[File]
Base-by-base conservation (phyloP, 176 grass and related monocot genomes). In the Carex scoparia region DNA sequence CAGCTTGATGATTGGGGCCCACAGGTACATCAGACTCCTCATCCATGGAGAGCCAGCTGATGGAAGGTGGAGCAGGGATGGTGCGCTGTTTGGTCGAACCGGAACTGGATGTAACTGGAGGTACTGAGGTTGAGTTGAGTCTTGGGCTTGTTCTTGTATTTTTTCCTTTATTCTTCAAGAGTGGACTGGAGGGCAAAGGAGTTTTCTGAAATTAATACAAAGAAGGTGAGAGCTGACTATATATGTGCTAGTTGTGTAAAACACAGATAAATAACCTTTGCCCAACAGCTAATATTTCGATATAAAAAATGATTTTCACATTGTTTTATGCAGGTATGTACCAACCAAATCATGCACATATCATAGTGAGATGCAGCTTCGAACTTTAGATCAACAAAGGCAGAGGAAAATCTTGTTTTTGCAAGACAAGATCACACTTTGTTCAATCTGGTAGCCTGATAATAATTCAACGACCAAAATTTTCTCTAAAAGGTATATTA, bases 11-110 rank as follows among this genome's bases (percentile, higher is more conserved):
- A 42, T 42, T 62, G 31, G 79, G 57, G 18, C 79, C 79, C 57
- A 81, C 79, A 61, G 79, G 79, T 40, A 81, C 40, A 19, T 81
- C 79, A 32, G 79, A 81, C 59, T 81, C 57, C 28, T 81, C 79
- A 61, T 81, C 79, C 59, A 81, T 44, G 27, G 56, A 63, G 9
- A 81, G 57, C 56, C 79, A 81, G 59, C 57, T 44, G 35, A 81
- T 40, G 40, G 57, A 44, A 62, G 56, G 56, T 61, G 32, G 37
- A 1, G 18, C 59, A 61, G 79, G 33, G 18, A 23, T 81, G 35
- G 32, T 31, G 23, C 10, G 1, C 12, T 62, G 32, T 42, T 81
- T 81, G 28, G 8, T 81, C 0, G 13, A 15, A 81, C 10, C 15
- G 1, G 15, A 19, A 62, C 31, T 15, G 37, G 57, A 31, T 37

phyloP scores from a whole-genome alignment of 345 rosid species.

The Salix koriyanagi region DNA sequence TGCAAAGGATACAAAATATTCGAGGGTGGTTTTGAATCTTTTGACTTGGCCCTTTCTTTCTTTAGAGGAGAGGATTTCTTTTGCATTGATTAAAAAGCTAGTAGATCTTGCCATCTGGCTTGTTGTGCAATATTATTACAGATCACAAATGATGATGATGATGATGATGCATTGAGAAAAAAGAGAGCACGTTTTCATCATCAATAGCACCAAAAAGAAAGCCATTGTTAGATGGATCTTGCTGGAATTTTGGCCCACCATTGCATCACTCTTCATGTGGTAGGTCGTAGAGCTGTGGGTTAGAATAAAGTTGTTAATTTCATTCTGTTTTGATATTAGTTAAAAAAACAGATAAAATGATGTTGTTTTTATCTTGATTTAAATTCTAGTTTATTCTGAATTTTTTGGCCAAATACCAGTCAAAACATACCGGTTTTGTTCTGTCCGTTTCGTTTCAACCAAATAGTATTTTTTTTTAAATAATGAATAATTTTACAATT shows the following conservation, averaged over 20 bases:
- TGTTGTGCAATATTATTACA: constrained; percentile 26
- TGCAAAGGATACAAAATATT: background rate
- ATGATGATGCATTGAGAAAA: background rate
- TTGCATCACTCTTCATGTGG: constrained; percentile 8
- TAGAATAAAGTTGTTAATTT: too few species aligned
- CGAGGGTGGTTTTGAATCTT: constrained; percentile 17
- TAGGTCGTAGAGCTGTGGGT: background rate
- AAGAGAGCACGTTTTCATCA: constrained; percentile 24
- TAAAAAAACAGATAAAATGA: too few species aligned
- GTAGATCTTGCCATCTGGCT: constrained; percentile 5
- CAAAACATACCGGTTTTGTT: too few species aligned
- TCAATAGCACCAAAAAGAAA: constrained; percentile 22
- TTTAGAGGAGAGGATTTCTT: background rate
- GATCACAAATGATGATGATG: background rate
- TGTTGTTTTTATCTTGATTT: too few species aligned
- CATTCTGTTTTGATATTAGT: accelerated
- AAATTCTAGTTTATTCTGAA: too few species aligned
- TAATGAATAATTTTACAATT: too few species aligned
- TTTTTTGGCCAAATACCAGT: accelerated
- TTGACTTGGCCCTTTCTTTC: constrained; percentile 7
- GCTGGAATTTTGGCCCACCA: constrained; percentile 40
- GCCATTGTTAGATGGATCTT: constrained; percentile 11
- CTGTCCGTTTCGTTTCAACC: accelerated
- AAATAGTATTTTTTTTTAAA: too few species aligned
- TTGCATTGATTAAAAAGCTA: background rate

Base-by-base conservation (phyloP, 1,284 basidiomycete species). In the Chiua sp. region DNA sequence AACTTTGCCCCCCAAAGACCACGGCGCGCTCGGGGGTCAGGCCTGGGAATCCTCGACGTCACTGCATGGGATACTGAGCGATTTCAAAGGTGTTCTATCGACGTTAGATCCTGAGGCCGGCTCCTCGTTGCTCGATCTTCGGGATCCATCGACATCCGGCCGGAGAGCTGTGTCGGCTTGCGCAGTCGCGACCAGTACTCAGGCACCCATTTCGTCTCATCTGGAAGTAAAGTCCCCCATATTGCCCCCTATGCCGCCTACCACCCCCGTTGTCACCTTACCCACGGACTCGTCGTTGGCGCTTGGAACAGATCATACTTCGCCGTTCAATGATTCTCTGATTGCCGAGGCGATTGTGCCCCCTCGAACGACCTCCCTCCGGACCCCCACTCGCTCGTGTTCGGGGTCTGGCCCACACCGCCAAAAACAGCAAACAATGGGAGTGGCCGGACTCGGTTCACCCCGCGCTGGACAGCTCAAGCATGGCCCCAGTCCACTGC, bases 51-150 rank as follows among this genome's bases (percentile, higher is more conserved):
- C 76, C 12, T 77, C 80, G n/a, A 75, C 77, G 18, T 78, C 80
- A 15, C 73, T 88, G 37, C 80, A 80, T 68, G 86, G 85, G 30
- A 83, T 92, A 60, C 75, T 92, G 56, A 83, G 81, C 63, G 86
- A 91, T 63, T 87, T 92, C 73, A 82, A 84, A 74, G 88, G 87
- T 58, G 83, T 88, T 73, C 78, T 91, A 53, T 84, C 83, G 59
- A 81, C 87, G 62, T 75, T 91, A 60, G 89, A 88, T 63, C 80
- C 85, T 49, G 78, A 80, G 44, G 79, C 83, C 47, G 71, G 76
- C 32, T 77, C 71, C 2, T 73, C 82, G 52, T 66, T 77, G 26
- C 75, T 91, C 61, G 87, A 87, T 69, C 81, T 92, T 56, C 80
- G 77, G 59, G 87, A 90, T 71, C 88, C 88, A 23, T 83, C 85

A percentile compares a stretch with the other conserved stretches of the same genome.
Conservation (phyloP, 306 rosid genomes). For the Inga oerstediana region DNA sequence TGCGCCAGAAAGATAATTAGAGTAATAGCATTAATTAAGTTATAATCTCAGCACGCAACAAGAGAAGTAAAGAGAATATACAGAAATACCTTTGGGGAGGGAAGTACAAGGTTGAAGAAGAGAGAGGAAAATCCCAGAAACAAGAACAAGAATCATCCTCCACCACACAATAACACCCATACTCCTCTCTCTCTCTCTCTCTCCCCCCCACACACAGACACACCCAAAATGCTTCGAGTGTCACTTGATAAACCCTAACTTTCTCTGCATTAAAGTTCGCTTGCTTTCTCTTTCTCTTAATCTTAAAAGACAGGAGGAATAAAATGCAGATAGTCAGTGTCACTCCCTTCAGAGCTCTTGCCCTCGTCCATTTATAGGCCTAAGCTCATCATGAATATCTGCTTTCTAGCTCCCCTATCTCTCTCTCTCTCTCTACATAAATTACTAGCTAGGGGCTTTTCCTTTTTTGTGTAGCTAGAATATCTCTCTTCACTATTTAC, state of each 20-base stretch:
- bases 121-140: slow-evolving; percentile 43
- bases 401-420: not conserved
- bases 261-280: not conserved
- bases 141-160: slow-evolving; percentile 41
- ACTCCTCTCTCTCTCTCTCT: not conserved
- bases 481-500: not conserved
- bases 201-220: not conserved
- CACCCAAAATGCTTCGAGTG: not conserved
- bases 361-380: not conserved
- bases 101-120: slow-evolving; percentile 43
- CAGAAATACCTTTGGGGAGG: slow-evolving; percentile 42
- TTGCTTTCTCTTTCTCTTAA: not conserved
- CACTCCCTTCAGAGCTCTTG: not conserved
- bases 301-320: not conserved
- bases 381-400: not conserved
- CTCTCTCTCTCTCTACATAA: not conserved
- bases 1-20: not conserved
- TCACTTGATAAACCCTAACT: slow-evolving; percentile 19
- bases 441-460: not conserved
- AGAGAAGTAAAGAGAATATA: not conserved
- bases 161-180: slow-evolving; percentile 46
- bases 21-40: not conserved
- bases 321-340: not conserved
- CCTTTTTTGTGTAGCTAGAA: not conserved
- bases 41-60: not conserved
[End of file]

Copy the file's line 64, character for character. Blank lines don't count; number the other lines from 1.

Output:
- CACTCCCTTCAGAGCTCTTG: not conserved